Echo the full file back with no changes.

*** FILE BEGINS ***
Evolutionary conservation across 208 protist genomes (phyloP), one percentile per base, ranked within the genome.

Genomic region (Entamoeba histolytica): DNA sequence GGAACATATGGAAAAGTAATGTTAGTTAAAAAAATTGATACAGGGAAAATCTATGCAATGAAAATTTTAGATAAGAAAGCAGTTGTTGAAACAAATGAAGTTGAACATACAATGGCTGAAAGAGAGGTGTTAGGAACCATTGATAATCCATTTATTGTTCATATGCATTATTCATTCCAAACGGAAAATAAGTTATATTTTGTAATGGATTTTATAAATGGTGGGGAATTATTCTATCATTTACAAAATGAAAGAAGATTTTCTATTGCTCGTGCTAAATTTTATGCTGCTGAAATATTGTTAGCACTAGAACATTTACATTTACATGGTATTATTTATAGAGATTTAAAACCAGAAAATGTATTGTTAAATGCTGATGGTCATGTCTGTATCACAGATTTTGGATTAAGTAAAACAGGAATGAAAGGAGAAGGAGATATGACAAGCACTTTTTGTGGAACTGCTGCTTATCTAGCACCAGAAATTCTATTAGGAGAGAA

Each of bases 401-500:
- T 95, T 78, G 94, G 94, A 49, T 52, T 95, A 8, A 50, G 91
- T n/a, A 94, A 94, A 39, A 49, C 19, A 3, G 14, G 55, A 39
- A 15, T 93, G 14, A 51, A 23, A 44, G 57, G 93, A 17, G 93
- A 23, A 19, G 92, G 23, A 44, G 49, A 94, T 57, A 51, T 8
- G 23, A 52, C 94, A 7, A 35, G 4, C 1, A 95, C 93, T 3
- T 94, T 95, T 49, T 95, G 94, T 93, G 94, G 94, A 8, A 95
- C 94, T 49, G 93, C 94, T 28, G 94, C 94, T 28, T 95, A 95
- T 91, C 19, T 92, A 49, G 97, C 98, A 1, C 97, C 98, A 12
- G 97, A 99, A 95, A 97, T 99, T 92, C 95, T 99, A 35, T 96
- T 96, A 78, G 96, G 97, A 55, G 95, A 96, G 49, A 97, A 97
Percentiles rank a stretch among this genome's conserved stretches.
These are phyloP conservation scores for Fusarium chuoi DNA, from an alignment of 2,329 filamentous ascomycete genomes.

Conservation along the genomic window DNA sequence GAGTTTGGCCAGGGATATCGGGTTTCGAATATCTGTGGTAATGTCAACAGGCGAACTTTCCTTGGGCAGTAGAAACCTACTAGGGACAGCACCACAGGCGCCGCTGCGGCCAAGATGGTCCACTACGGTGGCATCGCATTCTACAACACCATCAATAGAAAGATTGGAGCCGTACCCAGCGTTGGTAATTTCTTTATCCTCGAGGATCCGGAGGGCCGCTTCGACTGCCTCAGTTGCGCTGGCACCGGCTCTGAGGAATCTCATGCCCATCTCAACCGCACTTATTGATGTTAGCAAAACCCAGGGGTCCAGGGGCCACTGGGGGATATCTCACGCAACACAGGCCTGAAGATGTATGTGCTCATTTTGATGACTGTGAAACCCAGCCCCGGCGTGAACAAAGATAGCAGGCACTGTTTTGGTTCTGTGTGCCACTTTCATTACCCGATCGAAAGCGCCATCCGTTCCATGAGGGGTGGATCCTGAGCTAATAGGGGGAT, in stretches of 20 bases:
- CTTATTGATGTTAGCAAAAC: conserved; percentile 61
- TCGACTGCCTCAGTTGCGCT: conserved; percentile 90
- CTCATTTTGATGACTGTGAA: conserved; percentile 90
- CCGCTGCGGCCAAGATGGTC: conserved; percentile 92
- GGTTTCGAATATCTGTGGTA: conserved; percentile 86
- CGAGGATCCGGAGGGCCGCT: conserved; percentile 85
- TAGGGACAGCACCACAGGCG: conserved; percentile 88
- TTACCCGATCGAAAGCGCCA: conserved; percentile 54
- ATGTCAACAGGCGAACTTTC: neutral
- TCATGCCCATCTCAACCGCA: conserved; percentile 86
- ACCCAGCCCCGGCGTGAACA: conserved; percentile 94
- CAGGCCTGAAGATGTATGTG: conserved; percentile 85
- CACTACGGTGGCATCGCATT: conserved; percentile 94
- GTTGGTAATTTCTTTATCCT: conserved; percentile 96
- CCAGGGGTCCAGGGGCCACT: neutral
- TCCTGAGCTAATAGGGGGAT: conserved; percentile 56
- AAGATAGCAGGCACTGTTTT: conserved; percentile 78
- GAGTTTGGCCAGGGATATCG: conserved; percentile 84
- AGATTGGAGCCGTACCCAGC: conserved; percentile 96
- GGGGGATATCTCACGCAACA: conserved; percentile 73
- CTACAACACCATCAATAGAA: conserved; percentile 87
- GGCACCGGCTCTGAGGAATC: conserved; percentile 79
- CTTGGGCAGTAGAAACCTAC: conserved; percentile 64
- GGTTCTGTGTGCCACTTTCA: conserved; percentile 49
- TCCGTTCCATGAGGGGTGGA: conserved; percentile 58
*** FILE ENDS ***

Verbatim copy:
Evolutionary conservation across 208 protist genomes (phyloP), one percentile per base, ranked within the genome.

Genomic region (Entamoeba histolytica): DNA sequence GGAACATATGGAAAAGTAATGTTAGTTAAAAAAATTGATACAGGGAAAATCTATGCAATGAAAATTTTAGATAAGAAAGCAGTTGTTGAAACAAATGAAGTTGAACATACAATGGCTGAAAGAGAGGTGTTAGGAACCATTGATAATCCATTTATTGTTCATATGCATTATTCATTCCAAACGGAAAATAAGTTATATTTTGTAATGGATTTTATAAATGGTGGGGAATTATTCTATCATTTACAAAATGAAAGAAGATTTTCTATTGCTCGTGCTAAATTTTATGCTGCTGAAATATTGTTAGCACTAGAACATTTACATTTACATGGTATTATTTATAGAGATTTAAAACCAGAAAATGTATTGTTAAATGCTGATGGTCATGTCTGTATCACAGATTTTGGATTAAGTAAAACAGGAATGAAAGGAGAAGGAGATATGACAAGCACTTTTTGTGGAACTGCTGCTTATCTAGCACCAGAAATTCTATTAGGAGAGAA

Each of bases 401-500:
- T 95, T 78, G 94, G 94, A 49, T 52, T 95, A 8, A 50, G 91
- T n/a, A 94, A 94, A 39, A 49, C 19, A 3, G 14, G 55, A 39
- A 15, T 93, G 14, A 51, A 23, A 44, G 57, G 93, A 17, G 93
- A 23, A 19, G 92, G 23, A 44, G 49, A 94, T 57, A 51, T 8
- G 23, A 52, C 94, A 7, A 35, G 4, C 1, A 95, C 93, T 3
- T 94, T 95, T 49, T 95, G 94, T 93, G 94, G 94, A 8, A 95
- C 94, T 49, G 93, C 94, T 28, G 94, C 94, T 28, T 95, A 95
- T 91, C 19, T 92, A 49, G 97, C 98, A 1, C 97, C 98, A 12
- G 97, A 99, A 95, A 97, T 99, T 92, C 95, T 99, A 35, T 96
- T 96, A 78, G 96, G 97, A 55, G 95, A 96, G 49, A 97, A 97
Percentiles rank a stretch among this genome's conserved stretches.
These are phyloP conservation scores for Fusarium chuoi DNA, from an alignment of 2,329 filamentous ascomycete genomes.

Conservation along the genomic window DNA sequence GAGTTTGGCCAGGGATATCGGGTTTCGAATATCTGTGGTAATGTCAACAGGCGAACTTTCCTTGGGCAGTAGAAACCTACTAGGGACAGCACCACAGGCGCCGCTGCGGCCAAGATGGTCCACTACGGTGGCATCGCATTCTACAACACCATCAATAGAAAGATTGGAGCCGTACCCAGCGTTGGTAATTTCTTTATCCTCGAGGATCCGGAGGGCCGCTTCGACTGCCTCAGTTGCGCTGGCACCGGCTCTGAGGAATCTCATGCCCATCTCAACCGCACTTATTGATGTTAGCAAAACCCAGGGGTCCAGGGGCCACTGGGGGATATCTCACGCAACACAGGCCTGAAGATGTATGTGCTCATTTTGATGACTGTGAAACCCAGCCCCGGCGTGAACAAAGATAGCAGGCACTGTTTTGGTTCTGTGTGCCACTTTCATTACCCGATCGAAAGCGCCATCCGTTCCATGAGGGGTGGATCCTGAGCTAATAGGGGGAT, in stretches of 20 bases:
- CTTATTGATGTTAGCAAAAC: conserved; percentile 61
- TCGACTGCCTCAGTTGCGCT: conserved; percentile 90
- CTCATTTTGATGACTGTGAA: conserved; percentile 90
- CCGCTGCGGCCAAGATGGTC: conserved; percentile 92
- GGTTTCGAATATCTGTGGTA: conserved; percentile 86
- CGAGGATCCGGAGGGCCGCT: conserved; percentile 85
- TAGGGACAGCACCACAGGCG: conserved; percentile 88
- TTACCCGATCGAAAGCGCCA: conserved; percentile 54
- ATGTCAACAGGCGAACTTTC: neutral
- TCATGCCCATCTCAACCGCA: conserved; percentile 86
- ACCCAGCCCCGGCGTGAACA: conserved; percentile 94
- CAGGCCTGAAGATGTATGTG: conserved; percentile 85
- CACTACGGTGGCATCGCATT: conserved; percentile 94
- GTTGGTAATTTCTTTATCCT: conserved; percentile 96
- CCAGGGGTCCAGGGGCCACT: neutral
- TCCTGAGCTAATAGGGGGAT: conserved; percentile 56
- AAGATAGCAGGCACTGTTTT: conserved; percentile 78
- GAGTTTGGCCAGGGATATCG: conserved; percentile 84
- AGATTGGAGCCGTACCCAGC: conserved; percentile 96
- GGGGGATATCTCACGCAACA: conserved; percentile 73
- CTACAACACCATCAATAGAA: conserved; percentile 87
- GGCACCGGCTCTGAGGAATC: conserved; percentile 79
- CTTGGGCAGTAGAAACCTAC: conserved; percentile 64
- GGTTCTGTGTGCCACTTTCA: conserved; percentile 49
- TCCGTTCCATGAGGGGTGGA: conserved; percentile 58